From William Rennox.
I KNOW from scanning the internet that I am not the only one sceptical about the advice coming from the States and UK Government regarding the efficacy of the proposed flu vaccines to combat the Swine Flu epidemic.
These are being touted as a Panacea, whereas we know that the flu virus can mutate so quickly as to render any vaccine ineffective.
Are we being fed a media story about the efficacy of flu vaccination, when in fact its main benefit is to act as a Placebo and reduce public fears about swine flu?
If there is no effective vaccine and limited benefit from such, then can the government at least be honest about it and stop treating us as children who need protection from the truth?
I realise that so far it has not been a so-called ‘killer virus’, however, the following has been reported by the Center for Disease Control in Atlanta:
‘It’s uncertain at this time how serious or severe this novel H1N1 pandemic will be in terms of how many people infected will develop serious complications or die from novel H1N1 infection. Experience with this virus so far is limited and influenza is unpredictable. However, because novel H1N1 is a new virus, many people may have little or no immunity against it, and illness may be more severe and widespread as a result. In addition, currently there is no vaccine to protect against novel H1N1 virus.’
Remember the Spanish Flu epidemic of 1918 is estimated to have killed between 50 and 100 million people worldwide.
Can anyone with expert medical knowledge of infectious disease control allay my fears?
Dr Susan Turnbull, Deputy Medical Officer of Health and Dr Ivan Muscat, consultant microbiologist replied as follows:
YOUR correspondent raises some controversial issues on this topical subject, and we welcome the opportunity to respond.
Since the World Health Organisation raised its alert level to the maximum Phase 6 on 11 June (new pandemic flu virus circulating within communities in two or more WHO regions), vaccine manufacturers have been triggered to begin producing a new vaccine designed specifically for the new swine flu (pandemic influenza A H1N1).
This process takes three to four months so the ‘pandemic-specific’ vaccine will be ready by September or October. The quote from the US Center for Disease Control is correct in that there is currently no such vaccine – but there will be.
This is very good news for Jersey – we are already regarded as a ‘preferred customer’ for pandemic-specific vaccine so will be among the first worldwide to have access to the new vaccine. With a very low number of confirmed cases so far, and as it is summer, we have an ideal opportunity to learn from experience elsewhere in the world to Jersey’s advantage.
Just at the moment, it is reasonable that we pursue measures to contain spread of the virus, and keep the impact on our community to a minimum. The virus remains susceptible to anti-viral medication in the form of Tamiflu. We have ample supplies to treat everyone if we need to. When the new specific vaccine becomes available to us in the autumn, we should be able to draw a line under this pandemic, from Jersey’s perspective, by offering immunisation to all.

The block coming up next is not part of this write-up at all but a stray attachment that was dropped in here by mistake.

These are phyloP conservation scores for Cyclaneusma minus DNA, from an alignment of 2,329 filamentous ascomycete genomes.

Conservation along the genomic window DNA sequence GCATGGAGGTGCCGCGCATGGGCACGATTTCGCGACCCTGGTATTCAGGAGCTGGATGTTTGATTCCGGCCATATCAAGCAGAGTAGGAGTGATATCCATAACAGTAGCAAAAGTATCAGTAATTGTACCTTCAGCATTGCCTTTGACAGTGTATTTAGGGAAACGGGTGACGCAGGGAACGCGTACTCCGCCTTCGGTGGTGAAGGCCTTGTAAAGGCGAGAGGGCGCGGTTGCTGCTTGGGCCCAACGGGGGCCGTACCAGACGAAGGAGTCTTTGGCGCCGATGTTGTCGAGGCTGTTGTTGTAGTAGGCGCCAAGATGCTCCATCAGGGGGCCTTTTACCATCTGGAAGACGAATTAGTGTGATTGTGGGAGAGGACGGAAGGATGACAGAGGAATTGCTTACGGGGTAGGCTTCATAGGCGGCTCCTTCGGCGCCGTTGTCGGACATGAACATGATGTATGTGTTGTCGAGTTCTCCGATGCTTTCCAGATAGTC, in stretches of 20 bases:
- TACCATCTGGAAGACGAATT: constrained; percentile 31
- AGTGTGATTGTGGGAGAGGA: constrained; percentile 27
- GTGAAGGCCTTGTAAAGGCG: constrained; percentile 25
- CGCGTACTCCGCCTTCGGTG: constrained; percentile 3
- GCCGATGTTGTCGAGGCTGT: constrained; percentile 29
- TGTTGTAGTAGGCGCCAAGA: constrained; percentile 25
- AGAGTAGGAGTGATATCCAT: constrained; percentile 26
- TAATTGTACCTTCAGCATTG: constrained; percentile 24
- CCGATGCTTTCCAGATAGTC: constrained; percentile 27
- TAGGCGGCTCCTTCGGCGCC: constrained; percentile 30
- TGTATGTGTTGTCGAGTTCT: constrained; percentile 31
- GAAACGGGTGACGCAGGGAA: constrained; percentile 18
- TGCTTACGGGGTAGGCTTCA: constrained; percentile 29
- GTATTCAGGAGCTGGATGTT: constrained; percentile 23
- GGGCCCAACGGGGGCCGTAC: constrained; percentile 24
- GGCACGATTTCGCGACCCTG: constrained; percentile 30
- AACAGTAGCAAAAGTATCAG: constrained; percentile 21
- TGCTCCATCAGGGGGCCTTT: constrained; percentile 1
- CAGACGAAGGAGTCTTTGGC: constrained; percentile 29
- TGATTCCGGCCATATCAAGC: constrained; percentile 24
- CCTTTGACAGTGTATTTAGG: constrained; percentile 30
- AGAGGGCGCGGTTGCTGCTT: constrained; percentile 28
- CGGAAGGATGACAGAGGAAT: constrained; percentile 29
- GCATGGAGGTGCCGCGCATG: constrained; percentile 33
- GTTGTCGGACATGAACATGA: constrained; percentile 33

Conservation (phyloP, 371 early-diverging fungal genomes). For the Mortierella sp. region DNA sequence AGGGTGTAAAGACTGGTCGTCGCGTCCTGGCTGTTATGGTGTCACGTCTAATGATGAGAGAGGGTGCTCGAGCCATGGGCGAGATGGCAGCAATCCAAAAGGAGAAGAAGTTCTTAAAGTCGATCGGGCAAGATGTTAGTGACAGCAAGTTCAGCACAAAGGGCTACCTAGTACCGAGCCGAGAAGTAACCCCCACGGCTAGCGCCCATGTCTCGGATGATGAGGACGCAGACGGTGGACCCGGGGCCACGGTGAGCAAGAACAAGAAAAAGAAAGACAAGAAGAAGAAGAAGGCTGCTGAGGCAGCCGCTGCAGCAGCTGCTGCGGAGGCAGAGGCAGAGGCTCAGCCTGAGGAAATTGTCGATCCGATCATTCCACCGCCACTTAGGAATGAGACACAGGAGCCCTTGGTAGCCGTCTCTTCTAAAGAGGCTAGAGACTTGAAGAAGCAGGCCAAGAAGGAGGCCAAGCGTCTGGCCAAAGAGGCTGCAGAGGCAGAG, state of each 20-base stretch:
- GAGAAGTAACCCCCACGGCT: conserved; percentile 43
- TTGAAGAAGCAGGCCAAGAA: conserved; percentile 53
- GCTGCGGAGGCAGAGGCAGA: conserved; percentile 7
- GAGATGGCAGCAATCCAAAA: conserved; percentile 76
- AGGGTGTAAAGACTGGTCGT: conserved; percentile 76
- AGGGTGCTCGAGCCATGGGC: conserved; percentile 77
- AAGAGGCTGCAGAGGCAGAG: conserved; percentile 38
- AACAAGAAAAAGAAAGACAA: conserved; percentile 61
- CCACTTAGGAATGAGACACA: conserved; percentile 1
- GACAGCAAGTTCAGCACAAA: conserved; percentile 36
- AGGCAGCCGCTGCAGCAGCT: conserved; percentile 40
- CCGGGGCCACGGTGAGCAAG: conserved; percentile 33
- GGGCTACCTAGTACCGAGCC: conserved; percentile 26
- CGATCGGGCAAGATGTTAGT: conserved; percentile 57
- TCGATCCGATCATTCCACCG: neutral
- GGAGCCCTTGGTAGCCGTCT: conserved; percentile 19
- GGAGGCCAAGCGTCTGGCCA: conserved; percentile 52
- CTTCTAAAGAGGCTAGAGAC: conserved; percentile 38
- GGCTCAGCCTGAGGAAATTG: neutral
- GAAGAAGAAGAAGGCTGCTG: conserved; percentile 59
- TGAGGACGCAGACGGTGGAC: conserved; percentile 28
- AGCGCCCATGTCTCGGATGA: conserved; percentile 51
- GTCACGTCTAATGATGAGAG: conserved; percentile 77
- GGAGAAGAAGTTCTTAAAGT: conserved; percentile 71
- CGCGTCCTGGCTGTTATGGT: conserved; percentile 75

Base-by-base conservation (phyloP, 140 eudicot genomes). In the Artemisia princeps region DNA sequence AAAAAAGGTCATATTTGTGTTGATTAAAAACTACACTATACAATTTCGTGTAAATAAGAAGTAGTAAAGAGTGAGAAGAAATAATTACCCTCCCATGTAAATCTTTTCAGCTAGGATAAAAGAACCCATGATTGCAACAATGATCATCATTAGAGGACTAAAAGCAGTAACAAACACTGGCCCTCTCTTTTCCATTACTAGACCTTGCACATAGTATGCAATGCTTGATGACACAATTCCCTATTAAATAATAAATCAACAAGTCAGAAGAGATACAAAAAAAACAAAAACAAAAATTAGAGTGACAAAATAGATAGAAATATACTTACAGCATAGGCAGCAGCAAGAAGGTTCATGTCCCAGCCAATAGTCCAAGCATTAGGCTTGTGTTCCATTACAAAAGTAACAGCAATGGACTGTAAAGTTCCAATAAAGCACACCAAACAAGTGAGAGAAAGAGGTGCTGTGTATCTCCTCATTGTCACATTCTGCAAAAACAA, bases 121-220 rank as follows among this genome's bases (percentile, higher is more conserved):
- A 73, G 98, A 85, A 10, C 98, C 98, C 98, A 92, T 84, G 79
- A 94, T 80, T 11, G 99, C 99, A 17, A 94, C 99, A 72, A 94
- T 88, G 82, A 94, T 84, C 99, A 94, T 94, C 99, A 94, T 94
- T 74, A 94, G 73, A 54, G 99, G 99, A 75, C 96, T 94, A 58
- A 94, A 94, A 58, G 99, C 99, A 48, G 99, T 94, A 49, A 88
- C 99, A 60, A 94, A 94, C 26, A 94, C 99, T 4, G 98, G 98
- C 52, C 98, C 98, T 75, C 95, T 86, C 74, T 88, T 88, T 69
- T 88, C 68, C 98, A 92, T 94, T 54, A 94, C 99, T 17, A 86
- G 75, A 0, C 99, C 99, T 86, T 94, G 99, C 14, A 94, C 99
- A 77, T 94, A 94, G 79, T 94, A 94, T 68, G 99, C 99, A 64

Turning to the severity of the new virus – it is worth mentioning that the term ‘pandemic’ concerns the infectiousness of the virus, and the extent of its spread around the world and in communities. It says nothing about its virulence (this is the seriousness of the effects the virus can cause). We have learned a great deal about the new virus since it first came to the world’s consciousness in the last week of April.
No previous pandemic has been detected so early, nor monitored so closely. As we write, 42,224 cases have been confirmed worldwide. Overall, it is young people (under 25s) who have accounted for most of the cases, and the overwhelming majority of these have experienced a mild to moderate illness. However the virus has the potential to cause more serious illness albeit infrequently overall.
So far, across the world there have now been 175 deaths (of which 113 in Mexico and 44 in the United States) and a larger number of hospital admissions with severe illness such as pneumonia. Many, though not all, severe cases have been in people aged 30-50 and with underlying chronic medical conditions – most frequently respiratory conditions such as asthma, heart disease, diabetes, immune system disorders and obesity. Some pregnant women have been among those severely affected.
The virus is here with us now. There is no cause for alarm, but equally no room for complacency or disregard for the real, but overall low risk of serious illness posed by the new pandemic flu virus.
Our intended approach is towards keeping the impact on Jersey to a minimum, following balanced and reasonable containment measures while awaiting the new vaccine.